Tag Archives: Job’s friends

“When Job’s three friends, Eliphaz the Temanite, Bildad the Shuhite and Zophar the Naamathite, heard about all the troubles that had come upon him, they set out from their homes and met together by agreement to go and sympathize with him and comfort him.  When they saw him from a distance, they could hardly recognize him; they began to weep aloud, and they tore their robes and sprinkled dust on their heads.  Then they sat on the ground with him for seven days and seven nights.  No one said a word to him, because they saw how great his suffering was.”  (Job 2:11-13, NIV)

There is a lesson here for anyone who might visit someone who is suffering: Words can (and often do) get in the way.

Job’s three friends were faithful, indeed: They took time to visit their afflicted brother.  Job’s friends were sympathetic: They were so moved by Job’s dis-figuration that they wept and put dust on their heads (which was a sign of mourning or penitence).  Job’s friends were sensitive: They knew that Job needed their presence more than he needed their advice, so they sat with him for seven days and nights!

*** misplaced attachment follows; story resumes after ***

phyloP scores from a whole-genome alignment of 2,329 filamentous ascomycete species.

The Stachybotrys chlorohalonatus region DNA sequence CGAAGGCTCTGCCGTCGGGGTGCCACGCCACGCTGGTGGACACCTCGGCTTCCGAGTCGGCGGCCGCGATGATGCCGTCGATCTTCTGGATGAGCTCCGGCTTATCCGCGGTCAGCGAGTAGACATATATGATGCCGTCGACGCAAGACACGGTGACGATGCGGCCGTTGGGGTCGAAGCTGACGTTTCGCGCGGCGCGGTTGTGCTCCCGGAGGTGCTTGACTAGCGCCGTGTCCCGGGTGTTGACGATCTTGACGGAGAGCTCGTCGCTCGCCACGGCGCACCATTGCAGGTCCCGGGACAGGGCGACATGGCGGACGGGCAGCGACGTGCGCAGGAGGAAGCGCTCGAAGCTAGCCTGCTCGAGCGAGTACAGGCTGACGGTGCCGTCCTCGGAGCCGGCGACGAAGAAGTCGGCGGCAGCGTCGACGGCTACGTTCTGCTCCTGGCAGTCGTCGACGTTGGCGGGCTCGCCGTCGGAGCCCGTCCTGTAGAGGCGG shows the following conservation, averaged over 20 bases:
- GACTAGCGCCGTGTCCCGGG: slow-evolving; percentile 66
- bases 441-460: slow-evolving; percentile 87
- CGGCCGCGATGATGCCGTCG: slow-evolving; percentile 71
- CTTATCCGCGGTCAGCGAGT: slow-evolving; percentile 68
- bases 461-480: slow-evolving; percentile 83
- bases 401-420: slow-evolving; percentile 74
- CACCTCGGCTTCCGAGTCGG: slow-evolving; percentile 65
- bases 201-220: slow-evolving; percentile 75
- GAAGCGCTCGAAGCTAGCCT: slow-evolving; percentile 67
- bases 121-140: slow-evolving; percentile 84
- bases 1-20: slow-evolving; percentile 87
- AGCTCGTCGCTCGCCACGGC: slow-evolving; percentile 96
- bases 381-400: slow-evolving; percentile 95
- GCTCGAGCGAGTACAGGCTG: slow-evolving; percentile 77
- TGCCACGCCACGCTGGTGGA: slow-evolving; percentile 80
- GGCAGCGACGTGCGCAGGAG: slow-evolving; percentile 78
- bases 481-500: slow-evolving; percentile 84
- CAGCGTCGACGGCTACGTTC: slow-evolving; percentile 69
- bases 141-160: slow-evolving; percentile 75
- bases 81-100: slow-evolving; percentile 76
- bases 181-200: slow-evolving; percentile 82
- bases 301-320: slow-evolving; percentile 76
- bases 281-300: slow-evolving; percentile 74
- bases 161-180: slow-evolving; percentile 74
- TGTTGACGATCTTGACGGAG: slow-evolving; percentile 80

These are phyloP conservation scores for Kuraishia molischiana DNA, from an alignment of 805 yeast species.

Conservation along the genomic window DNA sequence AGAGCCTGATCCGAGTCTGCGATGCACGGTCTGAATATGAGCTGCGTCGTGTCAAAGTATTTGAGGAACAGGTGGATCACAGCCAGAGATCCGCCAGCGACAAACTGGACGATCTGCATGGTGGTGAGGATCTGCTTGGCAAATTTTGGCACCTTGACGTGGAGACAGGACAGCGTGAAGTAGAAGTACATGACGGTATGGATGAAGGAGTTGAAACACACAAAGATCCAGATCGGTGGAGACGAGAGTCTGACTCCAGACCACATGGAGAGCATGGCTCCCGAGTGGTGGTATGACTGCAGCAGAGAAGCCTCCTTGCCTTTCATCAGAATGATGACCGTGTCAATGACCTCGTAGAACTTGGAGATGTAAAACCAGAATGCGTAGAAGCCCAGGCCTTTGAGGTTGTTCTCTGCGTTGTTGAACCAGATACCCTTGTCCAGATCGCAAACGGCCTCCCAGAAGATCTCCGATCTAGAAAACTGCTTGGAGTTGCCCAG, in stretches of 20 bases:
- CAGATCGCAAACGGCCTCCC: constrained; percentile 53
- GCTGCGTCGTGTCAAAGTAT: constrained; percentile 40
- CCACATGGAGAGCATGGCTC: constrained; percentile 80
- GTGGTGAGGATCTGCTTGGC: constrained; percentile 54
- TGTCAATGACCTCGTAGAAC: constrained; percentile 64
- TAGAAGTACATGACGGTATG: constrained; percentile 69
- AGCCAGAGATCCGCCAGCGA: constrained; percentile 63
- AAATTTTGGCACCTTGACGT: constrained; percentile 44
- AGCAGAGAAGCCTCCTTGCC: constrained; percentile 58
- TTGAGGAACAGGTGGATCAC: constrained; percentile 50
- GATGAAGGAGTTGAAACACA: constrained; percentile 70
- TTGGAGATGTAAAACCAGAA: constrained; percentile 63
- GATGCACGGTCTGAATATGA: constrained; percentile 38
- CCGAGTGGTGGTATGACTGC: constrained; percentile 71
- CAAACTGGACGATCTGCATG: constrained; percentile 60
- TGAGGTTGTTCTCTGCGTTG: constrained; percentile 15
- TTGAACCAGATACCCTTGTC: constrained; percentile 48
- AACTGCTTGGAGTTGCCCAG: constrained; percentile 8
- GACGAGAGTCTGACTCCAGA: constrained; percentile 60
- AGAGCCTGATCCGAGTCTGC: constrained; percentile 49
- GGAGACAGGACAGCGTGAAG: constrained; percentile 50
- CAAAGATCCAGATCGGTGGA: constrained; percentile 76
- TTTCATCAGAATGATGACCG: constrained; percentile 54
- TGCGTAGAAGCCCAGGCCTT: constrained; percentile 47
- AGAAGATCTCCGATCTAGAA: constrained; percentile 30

None of us should expect to have all of the right words — or words at all — in such times; but all of us can choose to be faithfully present; sympathetic; and sensitive to those who are suffering. Don’t allow words to get in the way.   – Luther

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“After Job had prayed for his friends, the Lord restored his fortunes and gave him twice as much as he had before.” (Job 42:10, NIV)

Praying for our friends (particularly when they have rubbed us the wrong way — as friends are in an excellent position to since they are close to us and know our “crimes” and our inconsistencies) can be a difficult choice.

In Job’s case, his friends did well at the beginning of his afflictions: They came to Job and sat with him for a whole week, saying nothing, but being present just the same. Then, they began to give advice. It was sincere advice, but it wasn’t intelligent advice.  Their advice grieved Job.

At the end of Job’s ordeal, it was time for reconciliation. Job could have borne a grudge but, in obedience to God, Job prayed for his friends. 

We can do our friends no greater service than to take what all we know of their crises, burdens, fears, and joys to the Lord in prayer.  (We impede the work of God when we choose instead to gossip, pontificate, speculate and prognosticate about the situations of our friends.)

Pray for your friends, as only true friends can.  – Luther

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